Analysis: RCMP 2016 Commissioner of Firearms Report
18 May 2017
Following is some analysis of the 2016 Commissioner of Firearms Report, which was published today by the Royal Canadian Mounted Police and provides a snapshot of Canadian gun licences, registrations and related topics as of Dec. 31, 2016.
Highlights – 31 Dec. 2016 vs. 2015
- Total licences at Dec. 31, 2016, rose to a record high for the second consecutive year.
- Licences increased in all provinces and territories except Quebec.
- The number of companies licensed to sell guns rose.
- The number of shooting ranges climbed.
New Licences Issued to Individuals
- Total: 2,076,840. See TheGunBlog.ca’s detailed analysis here.
- Alberta, British Columbia and Ontario continued to drive gains.
- Alberta is up for the 11th consecutive year.
- Ontario is up for the seventh consecutive year.
- New Brunswick and Prince Edward Island are up for the first time in five years.
- Nova Scotia is up for the first time in four years.
- First-time licences (Total Issued – Renewals) looks like a record high: 237,724 based on my math. (I am checking with RCMP.)
- Top-Five Increases in Licences (2016 Total vs. 2015 Total)
- Alberta: +17,138
- British Columbia: +12,928
- Ontario: +12,372
- Saskatchewan: +3,494
- Manitoba: +1,794
- One Decrease in Licences
- Quebec: -277
- Quebec is down for the fifth consecutive year.
- “Restricted” and “Prohibited” firearms registered to individuals and businesses exceeded 1 million for the first time. (TheGunBlog.ca goes into more detail on “Restricted” licences to individuals here.)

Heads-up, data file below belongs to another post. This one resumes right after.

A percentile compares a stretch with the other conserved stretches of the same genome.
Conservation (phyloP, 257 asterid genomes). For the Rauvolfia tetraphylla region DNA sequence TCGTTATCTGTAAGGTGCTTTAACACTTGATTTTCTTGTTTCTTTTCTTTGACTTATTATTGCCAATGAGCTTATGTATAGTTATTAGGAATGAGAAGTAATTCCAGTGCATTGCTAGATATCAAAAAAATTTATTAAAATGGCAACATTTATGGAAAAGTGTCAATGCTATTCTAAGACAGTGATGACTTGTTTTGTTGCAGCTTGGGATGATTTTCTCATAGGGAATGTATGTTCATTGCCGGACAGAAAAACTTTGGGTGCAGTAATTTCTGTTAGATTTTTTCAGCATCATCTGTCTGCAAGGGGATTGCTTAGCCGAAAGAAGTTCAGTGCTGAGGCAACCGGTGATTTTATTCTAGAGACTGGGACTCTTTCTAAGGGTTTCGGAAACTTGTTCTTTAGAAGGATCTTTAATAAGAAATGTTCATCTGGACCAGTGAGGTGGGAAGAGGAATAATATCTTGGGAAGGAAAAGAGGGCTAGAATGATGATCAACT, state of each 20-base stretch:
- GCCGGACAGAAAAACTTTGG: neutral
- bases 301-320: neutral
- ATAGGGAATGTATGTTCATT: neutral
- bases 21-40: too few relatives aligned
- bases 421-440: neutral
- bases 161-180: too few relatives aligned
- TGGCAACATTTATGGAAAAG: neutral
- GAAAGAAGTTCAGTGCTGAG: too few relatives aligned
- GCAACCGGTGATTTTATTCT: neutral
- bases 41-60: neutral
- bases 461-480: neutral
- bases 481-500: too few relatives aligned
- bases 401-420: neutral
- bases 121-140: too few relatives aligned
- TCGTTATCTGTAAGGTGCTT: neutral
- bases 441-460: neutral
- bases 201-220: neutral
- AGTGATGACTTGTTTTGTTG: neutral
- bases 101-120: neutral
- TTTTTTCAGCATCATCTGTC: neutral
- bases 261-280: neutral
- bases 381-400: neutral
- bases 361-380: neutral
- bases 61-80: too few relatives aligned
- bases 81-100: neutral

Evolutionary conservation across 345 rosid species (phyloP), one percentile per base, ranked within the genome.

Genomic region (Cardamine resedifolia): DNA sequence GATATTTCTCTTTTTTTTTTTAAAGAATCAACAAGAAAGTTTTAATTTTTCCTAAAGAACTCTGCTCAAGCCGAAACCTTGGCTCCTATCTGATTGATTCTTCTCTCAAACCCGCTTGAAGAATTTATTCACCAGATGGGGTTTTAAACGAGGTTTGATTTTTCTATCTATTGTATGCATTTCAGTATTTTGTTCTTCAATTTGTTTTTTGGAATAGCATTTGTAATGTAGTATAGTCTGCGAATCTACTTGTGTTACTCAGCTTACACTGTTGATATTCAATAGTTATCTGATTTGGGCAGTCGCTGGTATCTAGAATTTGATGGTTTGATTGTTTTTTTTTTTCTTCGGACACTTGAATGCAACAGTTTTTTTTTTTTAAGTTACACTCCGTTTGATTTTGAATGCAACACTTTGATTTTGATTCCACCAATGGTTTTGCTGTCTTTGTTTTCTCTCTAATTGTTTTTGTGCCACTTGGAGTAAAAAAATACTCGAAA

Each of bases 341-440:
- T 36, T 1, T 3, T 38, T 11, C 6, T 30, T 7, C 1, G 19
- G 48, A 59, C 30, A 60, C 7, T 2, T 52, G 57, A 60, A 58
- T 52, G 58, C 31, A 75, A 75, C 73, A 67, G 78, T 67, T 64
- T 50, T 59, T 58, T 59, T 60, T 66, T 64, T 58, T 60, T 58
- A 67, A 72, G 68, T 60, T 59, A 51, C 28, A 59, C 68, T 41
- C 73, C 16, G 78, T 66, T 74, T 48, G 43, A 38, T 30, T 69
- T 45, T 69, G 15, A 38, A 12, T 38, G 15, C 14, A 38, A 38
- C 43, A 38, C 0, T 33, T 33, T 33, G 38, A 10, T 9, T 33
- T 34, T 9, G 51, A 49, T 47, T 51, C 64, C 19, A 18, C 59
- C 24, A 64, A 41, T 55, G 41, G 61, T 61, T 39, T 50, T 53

- The number of shooting ranges increased by 80, to an estimated 1,400.
- The number of companies with licences to sell guns rose to 2,469. In total, there are 4,495 businesses licensed under the Firearms Act, of which 2,026 are licensed to sell only ammunition.
- The number of individuals prohibited from possessing guns has jumped more than 10-fold in the past decade, to 422,887.
- Comparisons are 31 Dec. 2016 vs. 31 Dec. 2015, unless stated otherwise.
- Comparisons were derived by TheGunBlog.ca based on RCMP data, and generally collected from previous Commissioner of Firearms reports. (Translation: I spent lots of time entering 11 years of data into spreadsheets to identify and analyze trends and outliers.)
- The data refer to private individuals and businesses, and exclude military and law enforcement agencies.
- Canada requires a police-issued licence to buy or own firearms legally. Licences expire after five years and can be renewed.
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